Dr Lorraine Work, Conference Ambassador for BRAIN & PET BRAIN 2022, from the University of Glasgow is leading a group of local Neuroscientists to run a ‘Build-a-Brain’ outreach project with primary schools in Glasgow. Sessions will be interactive and fun; encouraging children to learn, create and ask questions to a neuroscientist in their classroom.

Following these workshops, a ‘Brain Health Day’ will be brought to life through the unveiling of a giant inflatable brain within Glasgow’s Central Station on Saturday 28 May. Similar satellite events will take place on the day at other city centre locations, where various interactive resources will be available, managed by scientists attending the conference. The public will be encouraged to move between these venues using a specially designed ‘brain map’.

Additionally, Brain Health Scotland, working with Alzheimer Scotland, want to empower Glaswegians to stay healthy and reduce the risk of diseases that can lead to dementia.

This week more than ever is a fantastic time to raise awareness of the benefits of achieving and maintaining great brain health. This will have benefits for Scots of all ages and help reduce the number of people getting dementia in the years ahead. As Director of Brain Health Scotland, I am delighted at the commitment of Glasgow generally and the conference industry specifically in leading on these conversations with the public.
Professor Craig Ritchie, Director of Brain Health Scotland

During Brain Awareness Week they will launch a new guide aimed at encouraging people to make positive lifestyle changes to support better brain health and to commit their personal pledge at www.brainhealth.scot/brainhealthplan.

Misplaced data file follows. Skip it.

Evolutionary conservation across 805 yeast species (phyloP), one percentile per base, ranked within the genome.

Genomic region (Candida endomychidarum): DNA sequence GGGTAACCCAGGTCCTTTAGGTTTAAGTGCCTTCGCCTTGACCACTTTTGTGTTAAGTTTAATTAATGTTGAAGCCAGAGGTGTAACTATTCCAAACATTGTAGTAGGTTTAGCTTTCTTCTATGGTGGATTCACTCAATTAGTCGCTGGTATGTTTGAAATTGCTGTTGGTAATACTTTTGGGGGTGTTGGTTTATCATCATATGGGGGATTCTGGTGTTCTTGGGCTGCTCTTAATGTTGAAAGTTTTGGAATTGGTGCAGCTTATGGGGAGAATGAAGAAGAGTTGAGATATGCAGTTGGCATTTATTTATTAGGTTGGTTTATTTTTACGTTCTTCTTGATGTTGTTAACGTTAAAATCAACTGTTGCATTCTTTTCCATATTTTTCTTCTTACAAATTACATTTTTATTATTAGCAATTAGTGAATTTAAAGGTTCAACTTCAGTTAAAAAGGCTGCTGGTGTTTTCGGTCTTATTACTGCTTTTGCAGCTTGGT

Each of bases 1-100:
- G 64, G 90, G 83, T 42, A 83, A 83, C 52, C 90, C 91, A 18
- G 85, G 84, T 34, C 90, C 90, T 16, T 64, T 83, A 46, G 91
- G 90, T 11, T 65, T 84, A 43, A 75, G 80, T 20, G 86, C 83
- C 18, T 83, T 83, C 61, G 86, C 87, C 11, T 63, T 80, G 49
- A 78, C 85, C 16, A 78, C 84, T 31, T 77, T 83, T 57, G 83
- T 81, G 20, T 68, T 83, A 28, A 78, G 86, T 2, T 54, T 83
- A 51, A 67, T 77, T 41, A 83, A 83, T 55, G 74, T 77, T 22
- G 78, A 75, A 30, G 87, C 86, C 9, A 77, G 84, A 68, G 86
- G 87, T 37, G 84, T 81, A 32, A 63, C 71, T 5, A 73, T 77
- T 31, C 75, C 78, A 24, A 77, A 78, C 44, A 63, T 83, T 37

Legacy is at the very core of our academic, medical and scientific conferences because they are the bedrock of progress, whether incremental or transformational. By aligning our strategy with our research and practice excellence, we’re able to draw on the knowledge we have here in Glasgow to create and share reciprocal benefits with the global community.
Kathleen Warden, Director of Conference Sales, Scottish Event Campus

Looking ahead... not just 2022

Looking to the future, progress continues, with city Conference Ambassador, Professor Anthony Chalmers, Chair of Clinical Oncology at the University of Glasgow’s Institute of Cancer Studies, and his team working on improving treatments for people with a fast-growing type of brain tumour called glioblastoma.

Professor Chalmers is leading cutting-edge clinical trials testing different combinations of radiotherapy and drugs, to find better ways to treat this disease, whilst also being the local host for both the meeting of the European Association for Neuro-Oncology and ESTRO, the European Society for Radiotherapy and Oncology, taking place in Glasgow in 2024.

Conferences offer a unique opportunity to sit down with a group of enthusiastic and committed researchers from anywhere in the world to take a clinical problem and turn it into a properly formed research concept. At meetings, we see experimental data for the first time, both clinical or preclinical, and have the opportunity to discuss it with the researchers themselves. Also, standing in front of an audience to present new research findings and explain why they are important is a very enjoyable and important part of our work.